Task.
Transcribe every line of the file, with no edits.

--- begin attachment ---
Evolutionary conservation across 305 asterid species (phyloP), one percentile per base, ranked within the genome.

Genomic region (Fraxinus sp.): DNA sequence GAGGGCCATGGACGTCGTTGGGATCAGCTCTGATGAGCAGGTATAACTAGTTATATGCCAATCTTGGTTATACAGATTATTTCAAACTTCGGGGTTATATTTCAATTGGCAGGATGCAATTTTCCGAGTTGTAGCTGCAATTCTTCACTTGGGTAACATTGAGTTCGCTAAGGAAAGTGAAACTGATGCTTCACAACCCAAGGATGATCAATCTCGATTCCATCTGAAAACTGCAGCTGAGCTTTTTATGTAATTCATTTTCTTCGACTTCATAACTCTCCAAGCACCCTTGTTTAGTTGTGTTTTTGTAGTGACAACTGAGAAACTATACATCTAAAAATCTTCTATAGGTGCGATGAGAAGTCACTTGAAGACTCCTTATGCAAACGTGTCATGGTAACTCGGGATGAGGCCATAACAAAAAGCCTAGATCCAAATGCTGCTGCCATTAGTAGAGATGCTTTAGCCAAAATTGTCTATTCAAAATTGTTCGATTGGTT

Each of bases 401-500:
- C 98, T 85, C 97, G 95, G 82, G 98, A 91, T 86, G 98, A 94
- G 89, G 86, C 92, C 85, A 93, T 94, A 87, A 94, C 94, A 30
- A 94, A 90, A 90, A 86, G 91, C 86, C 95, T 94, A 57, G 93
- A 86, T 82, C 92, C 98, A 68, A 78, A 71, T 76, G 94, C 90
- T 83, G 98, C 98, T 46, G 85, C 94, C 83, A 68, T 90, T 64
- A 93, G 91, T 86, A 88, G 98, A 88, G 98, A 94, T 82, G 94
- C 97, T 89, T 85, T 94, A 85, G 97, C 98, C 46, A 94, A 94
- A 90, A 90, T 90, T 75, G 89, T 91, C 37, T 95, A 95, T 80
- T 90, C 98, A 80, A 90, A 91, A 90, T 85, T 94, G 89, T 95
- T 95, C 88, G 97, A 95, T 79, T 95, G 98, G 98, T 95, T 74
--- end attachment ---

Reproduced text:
Evolutionary conservation across 305 asterid species (phyloP), one percentile per base, ranked within the genome.

Genomic region (Fraxinus sp.): DNA sequence GAGGGCCATGGACGTCGTTGGGATCAGCTCTGATGAGCAGGTATAACTAGTTATATGCCAATCTTGGTTATACAGATTATTTCAAACTTCGGGGTTATATTTCAATTGGCAGGATGCAATTTTCCGAGTTGTAGCTGCAATTCTTCACTTGGGTAACATTGAGTTCGCTAAGGAAAGTGAAACTGATGCTTCACAACCCAAGGATGATCAATCTCGATTCCATCTGAAAACTGCAGCTGAGCTTTTTATGTAATTCATTTTCTTCGACTTCATAACTCTCCAAGCACCCTTGTTTAGTTGTGTTTTTGTAGTGACAACTGAGAAACTATACATCTAAAAATCTTCTATAGGTGCGATGAGAAGTCACTTGAAGACTCCTTATGCAAACGTGTCATGGTAACTCGGGATGAGGCCATAACAAAAAGCCTAGATCCAAATGCTGCTGCCATTAGTAGAGATGCTTTAGCCAAAATTGTCTATTCAAAATTGTTCGATTGGTT

Each of bases 401-500:
- C 98, T 85, C 97, G 95, G 82, G 98, A 91, T 86, G 98, A 94
- G 89, G 86, C 92, C 85, A 93, T 94, A 87, A 94, C 94, A 30
- A 94, A 90, A 90, A 86, G 91, C 86, C 95, T 94, A 57, G 93
- A 86, T 82, C 92, C 98, A 68, A 78, A 71, T 76, G 94, C 90
- T 83, G 98, C 98, T 46, G 85, C 94, C 83, A 68, T 90, T 64
- A 93, G 91, T 86, A 88, G 98, A 88, G 98, A 94, T 82, G 94
- C 97, T 89, T 85, T 94, A 85, G 97, C 98, C 46, A 94, A 94
- A 90, A 90, T 90, T 75, G 89, T 91, C 37, T 95, A 95, T 80
- T 90, C 98, A 80, A 90, A 91, A 90, T 85, T 94, G 89, T 95
- T 95, C 88, G 97, A 95, T 79, T 95, G 98, G 98, T 95, T 74